Odour control is identified as the critical technical issue for the success of composting projects. Tunnel composting has the advantages that the compost can be kept aerobic, all the excess air is collected for treatment and that building corrosion, that leads to fugitive emissions, is prevented. Data is given for the number of installations in Holland and USA. Rough costs indicate that tunnel composting has comparable costs to other s mechanised systems. Two types of tunnel system are described: batch and plug flow and their features compared.All compost projects are subject to the same pressures to a lesser or greater degree depending on the difficulty of composting the source material and local sensitivities. Compost projects fail for 3 major reasons: lack of proper project finance; poor community acceptance normally due to poor odour control and third, lack of product market. The first and the last come down to good management, but some systems are more prone to odour problems than others. Table 1 is a summary of technical factors to consider when choosing a composting system.There has been a gradual evolution and a wider range of wastes composted. In the US there was a large increase in composting following the USDA work at Beltsville in the late 70s. There was a dramatic increase in aerated static pile systems. Many of these early systems have had to be retrofitted with expensive leachate collection and odour control systems. The researchers did not take into account community acceptance as a key issue. This then led to upsurge so called invessel systems in the mid 80s. Some being true invessel built around a silo configuration and others being based on shed or hangar systems where aerated static pile, windrows or a combination has been carried out in a building. Many of the early silo systems had problems, primarily due to poor porosity and mechanical failure. The longitudinal or agitated bin system has proved to be the most robust system of the shed systems and has been widely adopted. There are still some inherent weaknesses due to the possibility of fugitive emissions and building corrosion for the more putrescible wastes which is coming to light for some of the earlier systems.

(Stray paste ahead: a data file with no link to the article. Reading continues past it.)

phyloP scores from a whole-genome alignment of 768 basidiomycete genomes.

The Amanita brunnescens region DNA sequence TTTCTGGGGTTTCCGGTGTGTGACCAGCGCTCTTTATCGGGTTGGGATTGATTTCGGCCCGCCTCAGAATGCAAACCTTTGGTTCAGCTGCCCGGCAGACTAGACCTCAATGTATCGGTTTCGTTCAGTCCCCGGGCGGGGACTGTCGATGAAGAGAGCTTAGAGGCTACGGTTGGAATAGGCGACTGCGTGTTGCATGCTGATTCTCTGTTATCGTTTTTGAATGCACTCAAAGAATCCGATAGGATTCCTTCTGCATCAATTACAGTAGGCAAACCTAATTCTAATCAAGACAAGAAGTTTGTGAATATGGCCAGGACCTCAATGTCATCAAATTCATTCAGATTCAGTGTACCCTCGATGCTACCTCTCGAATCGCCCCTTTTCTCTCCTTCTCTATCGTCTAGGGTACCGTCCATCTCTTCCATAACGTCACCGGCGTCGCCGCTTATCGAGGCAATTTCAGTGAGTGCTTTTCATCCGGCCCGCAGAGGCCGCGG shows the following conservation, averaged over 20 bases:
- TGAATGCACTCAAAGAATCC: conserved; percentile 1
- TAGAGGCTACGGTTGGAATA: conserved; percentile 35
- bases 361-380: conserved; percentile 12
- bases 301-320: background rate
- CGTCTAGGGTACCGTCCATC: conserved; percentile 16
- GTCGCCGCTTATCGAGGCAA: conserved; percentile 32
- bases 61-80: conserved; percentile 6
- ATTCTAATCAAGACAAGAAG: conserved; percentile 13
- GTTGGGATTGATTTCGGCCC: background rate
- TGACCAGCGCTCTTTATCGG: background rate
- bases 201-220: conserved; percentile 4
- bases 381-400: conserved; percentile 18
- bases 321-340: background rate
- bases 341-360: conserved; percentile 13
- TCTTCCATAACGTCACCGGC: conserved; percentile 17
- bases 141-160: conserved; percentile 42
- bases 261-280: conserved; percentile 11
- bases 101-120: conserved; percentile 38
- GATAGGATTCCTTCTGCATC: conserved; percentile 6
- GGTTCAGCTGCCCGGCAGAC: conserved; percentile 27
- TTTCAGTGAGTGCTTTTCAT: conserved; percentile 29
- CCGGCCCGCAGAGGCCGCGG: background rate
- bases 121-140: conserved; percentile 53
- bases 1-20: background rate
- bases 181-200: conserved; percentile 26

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- A Review of Features, Benefits and Costs of Tunnel Composting Systems in Europe and in the USA
Richard De Garmo
- Springer Netherlands